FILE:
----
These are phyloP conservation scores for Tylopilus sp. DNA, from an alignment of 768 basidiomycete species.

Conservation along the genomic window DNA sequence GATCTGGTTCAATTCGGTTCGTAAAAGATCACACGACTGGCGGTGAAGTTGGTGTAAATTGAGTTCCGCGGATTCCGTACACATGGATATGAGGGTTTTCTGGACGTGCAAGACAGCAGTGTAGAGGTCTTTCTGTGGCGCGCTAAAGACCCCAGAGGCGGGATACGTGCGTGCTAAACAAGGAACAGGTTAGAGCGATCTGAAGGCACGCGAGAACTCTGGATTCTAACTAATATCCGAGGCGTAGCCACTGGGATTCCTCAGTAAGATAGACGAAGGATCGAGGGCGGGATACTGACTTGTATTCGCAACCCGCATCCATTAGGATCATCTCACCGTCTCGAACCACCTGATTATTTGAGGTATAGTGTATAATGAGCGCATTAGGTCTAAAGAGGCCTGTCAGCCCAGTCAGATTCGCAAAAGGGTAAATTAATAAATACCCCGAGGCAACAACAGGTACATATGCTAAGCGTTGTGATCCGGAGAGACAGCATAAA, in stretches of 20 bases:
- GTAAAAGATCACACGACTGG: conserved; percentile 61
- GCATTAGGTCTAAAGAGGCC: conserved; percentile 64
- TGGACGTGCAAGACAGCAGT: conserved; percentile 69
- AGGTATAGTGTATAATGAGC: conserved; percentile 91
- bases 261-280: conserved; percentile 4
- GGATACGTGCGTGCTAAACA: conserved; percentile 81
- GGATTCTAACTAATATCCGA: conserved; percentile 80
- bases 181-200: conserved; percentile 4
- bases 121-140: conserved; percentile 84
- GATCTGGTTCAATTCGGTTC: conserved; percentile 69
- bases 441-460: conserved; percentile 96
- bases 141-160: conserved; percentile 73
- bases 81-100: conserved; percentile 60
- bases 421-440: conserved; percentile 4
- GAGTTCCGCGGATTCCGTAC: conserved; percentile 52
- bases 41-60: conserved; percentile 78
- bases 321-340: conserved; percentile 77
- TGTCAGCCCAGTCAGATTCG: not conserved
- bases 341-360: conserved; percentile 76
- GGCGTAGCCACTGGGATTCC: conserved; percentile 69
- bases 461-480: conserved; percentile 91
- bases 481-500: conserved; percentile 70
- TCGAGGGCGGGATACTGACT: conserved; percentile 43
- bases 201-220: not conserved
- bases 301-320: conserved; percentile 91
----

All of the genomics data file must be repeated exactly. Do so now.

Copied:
These are phyloP conservation scores for Tylopilus sp. DNA, from an alignment of 768 basidiomycete species.

Conservation along the genomic window DNA sequence GATCTGGTTCAATTCGGTTCGTAAAAGATCACACGACTGGCGGTGAAGTTGGTGTAAATTGAGTTCCGCGGATTCCGTACACATGGATATGAGGGTTTTCTGGACGTGCAAGACAGCAGTGTAGAGGTCTTTCTGTGGCGCGCTAAAGACCCCAGAGGCGGGATACGTGCGTGCTAAACAAGGAACAGGTTAGAGCGATCTGAAGGCACGCGAGAACTCTGGATTCTAACTAATATCCGAGGCGTAGCCACTGGGATTCCTCAGTAAGATAGACGAAGGATCGAGGGCGGGATACTGACTTGTATTCGCAACCCGCATCCATTAGGATCATCTCACCGTCTCGAACCACCTGATTATTTGAGGTATAGTGTATAATGAGCGCATTAGGTCTAAAGAGGCCTGTCAGCCCAGTCAGATTCGCAAAAGGGTAAATTAATAAATACCCCGAGGCAACAACAGGTACATATGCTAAGCGTTGTGATCCGGAGAGACAGCATAAA, in stretches of 20 bases:
- GTAAAAGATCACACGACTGG: conserved; percentile 61
- GCATTAGGTCTAAAGAGGCC: conserved; percentile 64
- TGGACGTGCAAGACAGCAGT: conserved; percentile 69
- AGGTATAGTGTATAATGAGC: conserved; percentile 91
- bases 261-280: conserved; percentile 4
- GGATACGTGCGTGCTAAACA: conserved; percentile 81
- GGATTCTAACTAATATCCGA: conserved; percentile 80
- bases 181-200: conserved; percentile 4
- bases 121-140: conserved; percentile 84
- GATCTGGTTCAATTCGGTTC: conserved; percentile 69
- bases 441-460: conserved; percentile 96
- bases 141-160: conserved; percentile 73
- bases 81-100: conserved; percentile 60
- bases 421-440: conserved; percentile 4
- GAGTTCCGCGGATTCCGTAC: conserved; percentile 52
- bases 41-60: conserved; percentile 78
- bases 321-340: conserved; percentile 77
- TGTCAGCCCAGTCAGATTCG: not conserved
- bases 341-360: conserved; percentile 76
- GGCGTAGCCACTGGGATTCC: conserved; percentile 69
- bases 461-480: conserved; percentile 91
- bases 481-500: conserved; percentile 70
- TCGAGGGCGGGATACTGACT: conserved; percentile 43
- bases 201-220: not conserved
- bases 301-320: conserved; percentile 91